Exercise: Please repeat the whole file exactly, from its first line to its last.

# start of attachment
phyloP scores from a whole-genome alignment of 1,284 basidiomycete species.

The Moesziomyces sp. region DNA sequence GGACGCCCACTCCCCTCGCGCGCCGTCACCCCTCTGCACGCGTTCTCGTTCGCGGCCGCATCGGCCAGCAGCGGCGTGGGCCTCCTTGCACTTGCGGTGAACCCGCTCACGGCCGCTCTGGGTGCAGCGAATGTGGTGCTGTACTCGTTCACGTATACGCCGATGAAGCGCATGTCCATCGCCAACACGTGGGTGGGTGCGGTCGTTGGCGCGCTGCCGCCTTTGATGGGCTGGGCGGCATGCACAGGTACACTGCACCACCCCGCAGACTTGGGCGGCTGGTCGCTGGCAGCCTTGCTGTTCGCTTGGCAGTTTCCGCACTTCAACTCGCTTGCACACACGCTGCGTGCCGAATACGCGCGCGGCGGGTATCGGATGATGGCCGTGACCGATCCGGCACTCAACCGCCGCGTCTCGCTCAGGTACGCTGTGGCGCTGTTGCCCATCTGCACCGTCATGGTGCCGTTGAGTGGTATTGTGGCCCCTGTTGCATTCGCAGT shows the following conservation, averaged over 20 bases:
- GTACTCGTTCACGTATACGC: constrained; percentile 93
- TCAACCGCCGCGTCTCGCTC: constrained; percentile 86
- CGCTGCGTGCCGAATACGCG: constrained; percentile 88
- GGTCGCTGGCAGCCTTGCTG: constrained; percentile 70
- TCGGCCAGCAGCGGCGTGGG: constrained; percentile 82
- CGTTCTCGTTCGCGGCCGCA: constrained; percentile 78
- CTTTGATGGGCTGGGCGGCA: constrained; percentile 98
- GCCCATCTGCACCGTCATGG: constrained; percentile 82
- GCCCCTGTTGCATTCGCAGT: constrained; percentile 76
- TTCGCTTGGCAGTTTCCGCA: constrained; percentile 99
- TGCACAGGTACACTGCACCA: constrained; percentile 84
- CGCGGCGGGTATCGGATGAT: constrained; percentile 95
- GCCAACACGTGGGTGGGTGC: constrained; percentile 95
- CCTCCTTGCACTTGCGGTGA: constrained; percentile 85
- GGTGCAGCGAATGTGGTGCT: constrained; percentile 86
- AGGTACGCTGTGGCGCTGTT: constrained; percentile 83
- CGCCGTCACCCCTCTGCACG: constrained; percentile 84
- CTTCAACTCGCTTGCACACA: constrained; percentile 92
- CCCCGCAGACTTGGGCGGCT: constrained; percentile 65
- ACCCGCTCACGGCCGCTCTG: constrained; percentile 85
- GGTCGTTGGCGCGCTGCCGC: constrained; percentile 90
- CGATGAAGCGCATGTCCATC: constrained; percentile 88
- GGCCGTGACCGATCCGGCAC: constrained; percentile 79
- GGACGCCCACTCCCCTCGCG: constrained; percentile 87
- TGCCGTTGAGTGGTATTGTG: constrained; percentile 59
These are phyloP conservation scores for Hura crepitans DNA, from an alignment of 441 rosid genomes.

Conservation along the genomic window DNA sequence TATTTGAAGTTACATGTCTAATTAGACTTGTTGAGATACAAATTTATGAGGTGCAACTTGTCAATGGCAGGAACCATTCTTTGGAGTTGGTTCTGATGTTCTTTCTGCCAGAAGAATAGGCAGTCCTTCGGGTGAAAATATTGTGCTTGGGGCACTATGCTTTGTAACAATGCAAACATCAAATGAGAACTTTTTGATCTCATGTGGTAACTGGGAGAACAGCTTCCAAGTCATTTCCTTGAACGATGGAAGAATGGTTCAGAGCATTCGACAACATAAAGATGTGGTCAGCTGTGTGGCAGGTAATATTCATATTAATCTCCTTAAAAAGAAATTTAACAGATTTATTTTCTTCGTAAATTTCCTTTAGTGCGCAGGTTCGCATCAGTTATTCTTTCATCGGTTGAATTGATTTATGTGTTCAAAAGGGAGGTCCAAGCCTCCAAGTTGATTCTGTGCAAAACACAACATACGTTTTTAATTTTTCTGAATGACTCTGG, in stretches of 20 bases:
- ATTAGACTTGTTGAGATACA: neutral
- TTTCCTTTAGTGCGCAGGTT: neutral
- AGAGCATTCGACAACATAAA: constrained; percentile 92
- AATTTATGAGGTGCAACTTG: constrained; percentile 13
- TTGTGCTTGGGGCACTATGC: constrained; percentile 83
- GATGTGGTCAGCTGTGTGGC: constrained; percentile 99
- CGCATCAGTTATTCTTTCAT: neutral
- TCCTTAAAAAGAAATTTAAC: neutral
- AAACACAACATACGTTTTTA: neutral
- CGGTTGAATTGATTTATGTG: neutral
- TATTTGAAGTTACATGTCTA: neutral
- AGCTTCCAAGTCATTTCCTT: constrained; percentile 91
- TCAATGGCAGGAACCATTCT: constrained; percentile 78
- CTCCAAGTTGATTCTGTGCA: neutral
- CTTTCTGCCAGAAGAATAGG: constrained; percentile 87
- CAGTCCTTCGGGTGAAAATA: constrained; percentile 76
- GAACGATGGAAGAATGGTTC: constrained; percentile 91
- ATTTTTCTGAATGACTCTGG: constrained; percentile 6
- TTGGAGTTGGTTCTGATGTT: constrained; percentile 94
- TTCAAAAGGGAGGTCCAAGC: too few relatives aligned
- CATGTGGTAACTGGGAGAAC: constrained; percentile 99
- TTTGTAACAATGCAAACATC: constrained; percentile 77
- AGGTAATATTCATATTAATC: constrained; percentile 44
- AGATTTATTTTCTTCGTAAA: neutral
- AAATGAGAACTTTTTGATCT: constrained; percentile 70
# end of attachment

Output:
phyloP scores from a whole-genome alignment of 1,284 basidiomycete species.

The Moesziomyces sp. region DNA sequence GGACGCCCACTCCCCTCGCGCGCCGTCACCCCTCTGCACGCGTTCTCGTTCGCGGCCGCATCGGCCAGCAGCGGCGTGGGCCTCCTTGCACTTGCGGTGAACCCGCTCACGGCCGCTCTGGGTGCAGCGAATGTGGTGCTGTACTCGTTCACGTATACGCCGATGAAGCGCATGTCCATCGCCAACACGTGGGTGGGTGCGGTCGTTGGCGCGCTGCCGCCTTTGATGGGCTGGGCGGCATGCACAGGTACACTGCACCACCCCGCAGACTTGGGCGGCTGGTCGCTGGCAGCCTTGCTGTTCGCTTGGCAGTTTCCGCACTTCAACTCGCTTGCACACACGCTGCGTGCCGAATACGCGCGCGGCGGGTATCGGATGATGGCCGTGACCGATCCGGCACTCAACCGCCGCGTCTCGCTCAGGTACGCTGTGGCGCTGTTGCCCATCTGCACCGTCATGGTGCCGTTGAGTGGTATTGTGGCCCCTGTTGCATTCGCAGT shows the following conservation, averaged over 20 bases:
- GTACTCGTTCACGTATACGC: constrained; percentile 93
- TCAACCGCCGCGTCTCGCTC: constrained; percentile 86
- CGCTGCGTGCCGAATACGCG: constrained; percentile 88
- GGTCGCTGGCAGCCTTGCTG: constrained; percentile 70
- TCGGCCAGCAGCGGCGTGGG: constrained; percentile 82
- CGTTCTCGTTCGCGGCCGCA: constrained; percentile 78
- CTTTGATGGGCTGGGCGGCA: constrained; percentile 98
- GCCCATCTGCACCGTCATGG: constrained; percentile 82
- GCCCCTGTTGCATTCGCAGT: constrained; percentile 76
- TTCGCTTGGCAGTTTCCGCA: constrained; percentile 99
- TGCACAGGTACACTGCACCA: constrained; percentile 84
- CGCGGCGGGTATCGGATGAT: constrained; percentile 95
- GCCAACACGTGGGTGGGTGC: constrained; percentile 95
- CCTCCTTGCACTTGCGGTGA: constrained; percentile 85
- GGTGCAGCGAATGTGGTGCT: constrained; percentile 86
- AGGTACGCTGTGGCGCTGTT: constrained; percentile 83
- CGCCGTCACCCCTCTGCACG: constrained; percentile 84
- CTTCAACTCGCTTGCACACA: constrained; percentile 92
- CCCCGCAGACTTGGGCGGCT: constrained; percentile 65
- ACCCGCTCACGGCCGCTCTG: constrained; percentile 85
- GGTCGTTGGCGCGCTGCCGC: constrained; percentile 90
- CGATGAAGCGCATGTCCATC: constrained; percentile 88
- GGCCGTGACCGATCCGGCAC: constrained; percentile 79
- GGACGCCCACTCCCCTCGCG: constrained; percentile 87
- TGCCGTTGAGTGGTATTGTG: constrained; percentile 59
These are phyloP conservation scores for Hura crepitans DNA, from an alignment of 441 rosid genomes.

Conservation along the genomic window DNA sequence TATTTGAAGTTACATGTCTAATTAGACTTGTTGAGATACAAATTTATGAGGTGCAACTTGTCAATGGCAGGAACCATTCTTTGGAGTTGGTTCTGATGTTCTTTCTGCCAGAAGAATAGGCAGTCCTTCGGGTGAAAATATTGTGCTTGGGGCACTATGCTTTGTAACAATGCAAACATCAAATGAGAACTTTTTGATCTCATGTGGTAACTGGGAGAACAGCTTCCAAGTCATTTCCTTGAACGATGGAAGAATGGTTCAGAGCATTCGACAACATAAAGATGTGGTCAGCTGTGTGGCAGGTAATATTCATATTAATCTCCTTAAAAAGAAATTTAACAGATTTATTTTCTTCGTAAATTTCCTTTAGTGCGCAGGTTCGCATCAGTTATTCTTTCATCGGTTGAATTGATTTATGTGTTCAAAAGGGAGGTCCAAGCCTCCAAGTTGATTCTGTGCAAAACACAACATACGTTTTTAATTTTTCTGAATGACTCTGG, in stretches of 20 bases:
- ATTAGACTTGTTGAGATACA: neutral
- TTTCCTTTAGTGCGCAGGTT: neutral
- AGAGCATTCGACAACATAAA: constrained; percentile 92
- AATTTATGAGGTGCAACTTG: constrained; percentile 13
- TTGTGCTTGGGGCACTATGC: constrained; percentile 83
- GATGTGGTCAGCTGTGTGGC: constrained; percentile 99
- CGCATCAGTTATTCTTTCAT: neutral
- TCCTTAAAAAGAAATTTAAC: neutral
- AAACACAACATACGTTTTTA: neutral
- CGGTTGAATTGATTTATGTG: neutral
- TATTTGAAGTTACATGTCTA: neutral
- AGCTTCCAAGTCATTTCCTT: constrained; percentile 91
- TCAATGGCAGGAACCATTCT: constrained; percentile 78
- CTCCAAGTTGATTCTGTGCA: neutral
- CTTTCTGCCAGAAGAATAGG: constrained; percentile 87
- CAGTCCTTCGGGTGAAAATA: constrained; percentile 76
- GAACGATGGAAGAATGGTTC: constrained; percentile 91
- ATTTTTCTGAATGACTCTGG: constrained; percentile 6
- TTGGAGTTGGTTCTGATGTT: constrained; percentile 94
- TTCAAAAGGGAGGTCCAAGC: too few relatives aligned
- CATGTGGTAACTGGGAGAAC: constrained; percentile 99
- TTTGTAACAATGCAAACATC: constrained; percentile 77
- AGGTAATATTCATATTAATC: constrained; percentile 44
- AGATTTATTTTCTTCGTAAA: neutral
- AAATGAGAACTTTTTGATCT: constrained; percentile 70